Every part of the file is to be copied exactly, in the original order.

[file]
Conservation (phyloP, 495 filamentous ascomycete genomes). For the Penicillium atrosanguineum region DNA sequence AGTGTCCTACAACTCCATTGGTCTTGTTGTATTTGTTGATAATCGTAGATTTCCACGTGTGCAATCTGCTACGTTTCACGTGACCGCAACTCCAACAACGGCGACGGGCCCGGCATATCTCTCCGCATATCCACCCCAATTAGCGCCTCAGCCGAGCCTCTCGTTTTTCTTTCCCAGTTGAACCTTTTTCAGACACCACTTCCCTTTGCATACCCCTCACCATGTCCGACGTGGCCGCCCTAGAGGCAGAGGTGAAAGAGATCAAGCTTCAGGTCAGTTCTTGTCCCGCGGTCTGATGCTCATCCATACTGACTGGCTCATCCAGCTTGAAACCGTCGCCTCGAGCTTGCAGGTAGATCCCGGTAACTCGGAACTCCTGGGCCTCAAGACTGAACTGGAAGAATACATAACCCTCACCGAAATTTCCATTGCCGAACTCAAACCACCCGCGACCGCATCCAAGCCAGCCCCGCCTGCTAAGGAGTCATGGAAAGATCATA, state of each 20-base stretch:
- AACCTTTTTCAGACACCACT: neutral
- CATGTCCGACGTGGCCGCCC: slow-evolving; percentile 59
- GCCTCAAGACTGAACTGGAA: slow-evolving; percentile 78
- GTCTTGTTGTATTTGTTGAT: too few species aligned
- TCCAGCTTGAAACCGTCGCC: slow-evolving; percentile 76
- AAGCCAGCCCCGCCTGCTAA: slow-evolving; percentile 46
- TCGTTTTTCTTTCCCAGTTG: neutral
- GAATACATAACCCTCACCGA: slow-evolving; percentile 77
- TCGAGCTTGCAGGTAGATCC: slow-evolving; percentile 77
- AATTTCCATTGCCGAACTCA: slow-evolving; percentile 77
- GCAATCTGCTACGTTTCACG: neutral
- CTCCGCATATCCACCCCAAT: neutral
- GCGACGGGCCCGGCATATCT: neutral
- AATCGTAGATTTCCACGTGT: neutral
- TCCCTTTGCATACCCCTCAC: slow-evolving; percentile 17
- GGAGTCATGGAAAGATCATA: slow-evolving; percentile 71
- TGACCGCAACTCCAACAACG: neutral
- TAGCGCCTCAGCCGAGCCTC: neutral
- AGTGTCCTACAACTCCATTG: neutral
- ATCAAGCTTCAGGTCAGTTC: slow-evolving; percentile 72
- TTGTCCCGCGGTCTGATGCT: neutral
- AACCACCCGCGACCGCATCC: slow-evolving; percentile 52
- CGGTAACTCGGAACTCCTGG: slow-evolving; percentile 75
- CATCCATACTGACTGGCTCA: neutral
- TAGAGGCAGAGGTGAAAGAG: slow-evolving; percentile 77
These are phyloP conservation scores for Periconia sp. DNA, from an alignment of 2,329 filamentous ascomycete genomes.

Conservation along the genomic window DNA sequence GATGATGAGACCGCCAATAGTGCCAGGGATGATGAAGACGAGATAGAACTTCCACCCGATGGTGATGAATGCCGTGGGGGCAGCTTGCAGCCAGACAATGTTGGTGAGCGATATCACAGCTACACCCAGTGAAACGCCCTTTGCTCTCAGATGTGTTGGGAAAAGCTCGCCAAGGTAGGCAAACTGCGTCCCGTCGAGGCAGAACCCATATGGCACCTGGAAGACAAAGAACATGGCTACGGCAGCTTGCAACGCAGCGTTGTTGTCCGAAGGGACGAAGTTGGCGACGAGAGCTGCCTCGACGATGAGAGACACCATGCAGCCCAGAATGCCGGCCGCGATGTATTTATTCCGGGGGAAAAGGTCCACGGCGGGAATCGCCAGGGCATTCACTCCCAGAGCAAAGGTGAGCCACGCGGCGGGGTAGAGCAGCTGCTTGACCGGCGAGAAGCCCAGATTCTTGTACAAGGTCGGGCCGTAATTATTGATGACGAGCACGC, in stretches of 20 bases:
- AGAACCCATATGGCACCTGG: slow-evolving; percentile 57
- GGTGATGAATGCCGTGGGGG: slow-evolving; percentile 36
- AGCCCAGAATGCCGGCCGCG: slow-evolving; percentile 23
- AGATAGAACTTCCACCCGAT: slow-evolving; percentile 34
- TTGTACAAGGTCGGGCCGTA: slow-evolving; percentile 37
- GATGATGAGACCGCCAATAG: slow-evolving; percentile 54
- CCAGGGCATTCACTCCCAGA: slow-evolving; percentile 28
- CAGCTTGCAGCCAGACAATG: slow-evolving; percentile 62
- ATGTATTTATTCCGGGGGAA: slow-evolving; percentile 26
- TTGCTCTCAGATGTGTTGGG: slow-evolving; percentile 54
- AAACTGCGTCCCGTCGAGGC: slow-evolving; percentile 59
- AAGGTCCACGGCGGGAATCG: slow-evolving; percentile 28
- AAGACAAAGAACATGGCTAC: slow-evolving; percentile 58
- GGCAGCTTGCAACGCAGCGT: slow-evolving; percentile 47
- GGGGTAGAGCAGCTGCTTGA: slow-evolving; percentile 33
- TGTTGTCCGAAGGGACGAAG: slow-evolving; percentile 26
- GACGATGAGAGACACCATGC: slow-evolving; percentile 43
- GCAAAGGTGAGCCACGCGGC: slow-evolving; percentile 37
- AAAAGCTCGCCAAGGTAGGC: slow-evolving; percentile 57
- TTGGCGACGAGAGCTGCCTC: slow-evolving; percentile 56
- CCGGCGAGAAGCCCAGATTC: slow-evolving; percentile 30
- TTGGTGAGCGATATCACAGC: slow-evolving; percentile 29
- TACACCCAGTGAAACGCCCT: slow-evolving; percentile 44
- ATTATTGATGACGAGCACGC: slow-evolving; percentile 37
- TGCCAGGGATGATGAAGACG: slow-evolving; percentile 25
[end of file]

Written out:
Conservation (phyloP, 495 filamentous ascomycete genomes). For the Penicillium atrosanguineum region DNA sequence AGTGTCCTACAACTCCATTGGTCTTGTTGTATTTGTTGATAATCGTAGATTTCCACGTGTGCAATCTGCTACGTTTCACGTGACCGCAACTCCAACAACGGCGACGGGCCCGGCATATCTCTCCGCATATCCACCCCAATTAGCGCCTCAGCCGAGCCTCTCGTTTTTCTTTCCCAGTTGAACCTTTTTCAGACACCACTTCCCTTTGCATACCCCTCACCATGTCCGACGTGGCCGCCCTAGAGGCAGAGGTGAAAGAGATCAAGCTTCAGGTCAGTTCTTGTCCCGCGGTCTGATGCTCATCCATACTGACTGGCTCATCCAGCTTGAAACCGTCGCCTCGAGCTTGCAGGTAGATCCCGGTAACTCGGAACTCCTGGGCCTCAAGACTGAACTGGAAGAATACATAACCCTCACCGAAATTTCCATTGCCGAACTCAAACCACCCGCGACCGCATCCAAGCCAGCCCCGCCTGCTAAGGAGTCATGGAAAGATCATA, state of each 20-base stretch:
- AACCTTTTTCAGACACCACT: neutral
- CATGTCCGACGTGGCCGCCC: slow-evolving; percentile 59
- GCCTCAAGACTGAACTGGAA: slow-evolving; percentile 78
- GTCTTGTTGTATTTGTTGAT: too few species aligned
- TCCAGCTTGAAACCGTCGCC: slow-evolving; percentile 76
- AAGCCAGCCCCGCCTGCTAA: slow-evolving; percentile 46
- TCGTTTTTCTTTCCCAGTTG: neutral
- GAATACATAACCCTCACCGA: slow-evolving; percentile 77
- TCGAGCTTGCAGGTAGATCC: slow-evolving; percentile 77
- AATTTCCATTGCCGAACTCA: slow-evolving; percentile 77
- GCAATCTGCTACGTTTCACG: neutral
- CTCCGCATATCCACCCCAAT: neutral
- GCGACGGGCCCGGCATATCT: neutral
- AATCGTAGATTTCCACGTGT: neutral
- TCCCTTTGCATACCCCTCAC: slow-evolving; percentile 17
- GGAGTCATGGAAAGATCATA: slow-evolving; percentile 71
- TGACCGCAACTCCAACAACG: neutral
- TAGCGCCTCAGCCGAGCCTC: neutral
- AGTGTCCTACAACTCCATTG: neutral
- ATCAAGCTTCAGGTCAGTTC: slow-evolving; percentile 72
- TTGTCCCGCGGTCTGATGCT: neutral
- AACCACCCGCGACCGCATCC: slow-evolving; percentile 52
- CGGTAACTCGGAACTCCTGG: slow-evolving; percentile 75
- CATCCATACTGACTGGCTCA: neutral
- TAGAGGCAGAGGTGAAAGAG: slow-evolving; percentile 77
These are phyloP conservation scores for Periconia sp. DNA, from an alignment of 2,329 filamentous ascomycete genomes.

Conservation along the genomic window DNA sequence GATGATGAGACCGCCAATAGTGCCAGGGATGATGAAGACGAGATAGAACTTCCACCCGATGGTGATGAATGCCGTGGGGGCAGCTTGCAGCCAGACAATGTTGGTGAGCGATATCACAGCTACACCCAGTGAAACGCCCTTTGCTCTCAGATGTGTTGGGAAAAGCTCGCCAAGGTAGGCAAACTGCGTCCCGTCGAGGCAGAACCCATATGGCACCTGGAAGACAAAGAACATGGCTACGGCAGCTTGCAACGCAGCGTTGTTGTCCGAAGGGACGAAGTTGGCGACGAGAGCTGCCTCGACGATGAGAGACACCATGCAGCCCAGAATGCCGGCCGCGATGTATTTATTCCGGGGGAAAAGGTCCACGGCGGGAATCGCCAGGGCATTCACTCCCAGAGCAAAGGTGAGCCACGCGGCGGGGTAGAGCAGCTGCTTGACCGGCGAGAAGCCCAGATTCTTGTACAAGGTCGGGCCGTAATTATTGATGACGAGCACGC, in stretches of 20 bases:
- AGAACCCATATGGCACCTGG: slow-evolving; percentile 57
- GGTGATGAATGCCGTGGGGG: slow-evolving; percentile 36
- AGCCCAGAATGCCGGCCGCG: slow-evolving; percentile 23
- AGATAGAACTTCCACCCGAT: slow-evolving; percentile 34
- TTGTACAAGGTCGGGCCGTA: slow-evolving; percentile 37
- GATGATGAGACCGCCAATAG: slow-evolving; percentile 54
- CCAGGGCATTCACTCCCAGA: slow-evolving; percentile 28
- CAGCTTGCAGCCAGACAATG: slow-evolving; percentile 62
- ATGTATTTATTCCGGGGGAA: slow-evolving; percentile 26
- TTGCTCTCAGATGTGTTGGG: slow-evolving; percentile 54
- AAACTGCGTCCCGTCGAGGC: slow-evolving; percentile 59
- AAGGTCCACGGCGGGAATCG: slow-evolving; percentile 28
- AAGACAAAGAACATGGCTAC: slow-evolving; percentile 58
- GGCAGCTTGCAACGCAGCGT: slow-evolving; percentile 47
- GGGGTAGAGCAGCTGCTTGA: slow-evolving; percentile 33
- TGTTGTCCGAAGGGACGAAG: slow-evolving; percentile 26
- GACGATGAGAGACACCATGC: slow-evolving; percentile 43
- GCAAAGGTGAGCCACGCGGC: slow-evolving; percentile 37
- AAAAGCTCGCCAAGGTAGGC: slow-evolving; percentile 57
- TTGGCGACGAGAGCTGCCTC: slow-evolving; percentile 56
- CCGGCGAGAAGCCCAGATTC: slow-evolving; percentile 30
- TTGGTGAGCGATATCACAGC: slow-evolving; percentile 29
- TACACCCAGTGAAACGCCCT: slow-evolving; percentile 44
- ATTATTGATGACGAGCACGC: slow-evolving; percentile 37
- TGCCAGGGATGATGAAGACG: slow-evolving; percentile 25